Kongsvinger is situated on both sides of the river Glomma, where the south-flowing river takes a sharp northwestward turn. The Kongsvinger Fortress is the main landmark, situated on a hill west and north of the river. Kongsvinger is a regional center of the Glåmdal region, which is made up of the southern parts of Hedmark county. It is bordered to the west by the municipality of Sør-Odal, to the north by Grue, and to the south by Eidskog. To the east it borders to Sweden. Kongsvinger is about 110 kilometres (68 mi) from Oslo and 70 kilometres (43 mi) from Oslo Airport, Gardermoen.
The downtown area of Kongsvinger is currently being refurbished with a new public library being built, and the town square being given a face lift. There are also plans for a new hotel to be built in cojunction to the refurbishment of the down town area as well as for the construction of two new shopping centres. These plans are part of the overall strategy of the city council to make Kongsvinger more attractive to tourists and potential new residents.
- Several daily train services to Oslo
- Twice daily train services to Stockholm, Sweden
- Five daily train services to Karlstad, Sweden
- Hourly bus services to Oslo and Oslo Airport, Gardermoen
- Several daily bus services to Elverum, Hamar, and Charlottenberg, Sweden
- Suburban bus services running throughout the city of Kongsvinger
- Four lane highway between Kongsvinger and Oslo is under construction.
The following are distances to Kongsvinger from various locations:
|Starting location||Distance to Kongsvinger|
|Oslo||100 kilometres (62 mi)|
|Oslo Airport, Gardermoen||60 kilometres (37 mi)|
|Hamar||100 kilometres (62 mi)|
|Elverum||100 kilometres (62 mi)|
|Trondheim||460 kilometres (286 mi)|
|Nordkapp (North Cape)||2,096 kilometres (1,302 mi)|
|Charlottenberg (Sweden)||35 kilometres (22 mi)|
|Arvika (Sweden)||86 kilometres (53 mi)|
|Karlstad (Sweden)||150 kilometres (93 mi)|
|Stockholm (Sweden)||460 kilometres (286 mi)|
|In the city of Kongsvinger:||Elsewhere in the municipality|
- Håvard Gimse (b. 1966), pianist
- Levi Henriksen (b. 1964), author
- Dagny Juel (1867–1901), poet
- Monica Kristensen Solås (b. 1950), polar explorer
- Roy Lønhøiden (b. 1964), composer and performing artist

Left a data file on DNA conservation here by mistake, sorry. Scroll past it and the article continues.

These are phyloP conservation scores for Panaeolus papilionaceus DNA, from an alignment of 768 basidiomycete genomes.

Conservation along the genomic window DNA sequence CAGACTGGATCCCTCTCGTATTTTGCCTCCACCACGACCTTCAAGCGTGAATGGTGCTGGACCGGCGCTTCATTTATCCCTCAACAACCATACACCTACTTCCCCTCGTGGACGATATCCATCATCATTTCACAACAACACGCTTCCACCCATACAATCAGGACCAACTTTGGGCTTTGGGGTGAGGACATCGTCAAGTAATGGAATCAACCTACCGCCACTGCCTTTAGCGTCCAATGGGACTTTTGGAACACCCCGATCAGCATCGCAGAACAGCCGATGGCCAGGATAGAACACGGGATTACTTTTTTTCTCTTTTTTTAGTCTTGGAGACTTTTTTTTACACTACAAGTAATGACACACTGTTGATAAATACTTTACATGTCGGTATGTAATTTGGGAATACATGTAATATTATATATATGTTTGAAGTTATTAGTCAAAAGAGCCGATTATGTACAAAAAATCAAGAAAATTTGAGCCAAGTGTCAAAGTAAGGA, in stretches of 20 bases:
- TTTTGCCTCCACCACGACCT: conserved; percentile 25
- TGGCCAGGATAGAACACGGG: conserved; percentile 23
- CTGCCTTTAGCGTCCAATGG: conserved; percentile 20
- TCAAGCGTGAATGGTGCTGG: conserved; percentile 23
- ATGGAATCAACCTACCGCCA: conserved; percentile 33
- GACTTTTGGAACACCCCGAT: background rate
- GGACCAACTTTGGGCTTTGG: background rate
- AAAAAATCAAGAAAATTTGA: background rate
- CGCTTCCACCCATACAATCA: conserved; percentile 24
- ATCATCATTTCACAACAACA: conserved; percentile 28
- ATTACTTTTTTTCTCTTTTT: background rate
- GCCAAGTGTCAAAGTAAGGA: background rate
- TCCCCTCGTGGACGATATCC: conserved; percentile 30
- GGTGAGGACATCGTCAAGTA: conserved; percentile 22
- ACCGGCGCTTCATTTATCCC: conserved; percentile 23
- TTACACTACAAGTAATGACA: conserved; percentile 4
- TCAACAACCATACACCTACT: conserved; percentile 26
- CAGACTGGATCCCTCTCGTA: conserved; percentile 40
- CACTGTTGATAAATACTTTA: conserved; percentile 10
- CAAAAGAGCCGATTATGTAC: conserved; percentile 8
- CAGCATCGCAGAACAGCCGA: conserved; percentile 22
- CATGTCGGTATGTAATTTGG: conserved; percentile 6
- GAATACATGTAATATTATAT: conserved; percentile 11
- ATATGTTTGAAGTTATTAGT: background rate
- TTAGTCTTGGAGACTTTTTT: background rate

- Åse Wisløff Nilssen (b. 1945), politician
- Even Pellerud (b. 1953), soccer player and coach
- Bjørge Stensbøl, former chief of top-level athletics Olympiatoppen
- Tove Strand (b. 1946), politician
- Sverre Strandli (b. 1925), Hammer thrower
- Erik Werenskiold (1855–1938), painter and illustrator
- Eva Lund Haugen (1907–1996), Norwegian-American author
- Yohanna (b. 1990), Icelandic singer at the Eurovision Song Contest 2009
- Mullah Krekar (b. 1956), Kurdish Sunni Islam scholar
Twin towns — Sister cities
- Arvika, Värmland County, Sweden
- Ebel es Saqi, Marjayoun, Lebanon
- Skive, Region Midtjylland, Denmark
- Ylöjärvi, Länsi-Suomi, Finland
- Norske Kommunevåpen (1990). "Nye kommunevåbener i Norden". Retrieved 2008-12-22.
- The building of the fortress formed the foundations for what was to become the town of Kongsvinger. The fortress was built as a defensive structure against the Swedes, and on numerous occasions there have been military engagements in the area around the fortress, but Kongsvinger fortress has never been taken in military combat. Below Kongsvinger fortress lies Øvrebyen, which literally translated means Uppertown. This is the oldest part of the town of Kongsvinger, and one can still find a number of the original houses built after the establishment of the fortress. Kongsvinger Museum is located here, together with a museum of female emancipation in a building called "Rolighed", the home of Dagny Juel, the famous author once portrayed by Edvard Munch. Øvrebyen was designated as an area of special antiquarial interest in 1973.
- "Høgskolesenteret i Kongsvinger" (in Norwegian).
- "Vennskapsbyer". Kongsvinger kommune. Retrieved 2008-12-22.[dead link] (Norwegian)
- Media related to Kongsvinger at Wikimedia Commons
- The dictionary definition of Kongsvinger at Wiktionary
- Municipal fact sheet from Statistics Norway
- Byen vår (cultural organisation) (Norwegian)
- Glåmdalen local newspaper (Norwegian)
- Go Norway Norwegian Tourism - Kongsvinger (Norwegian)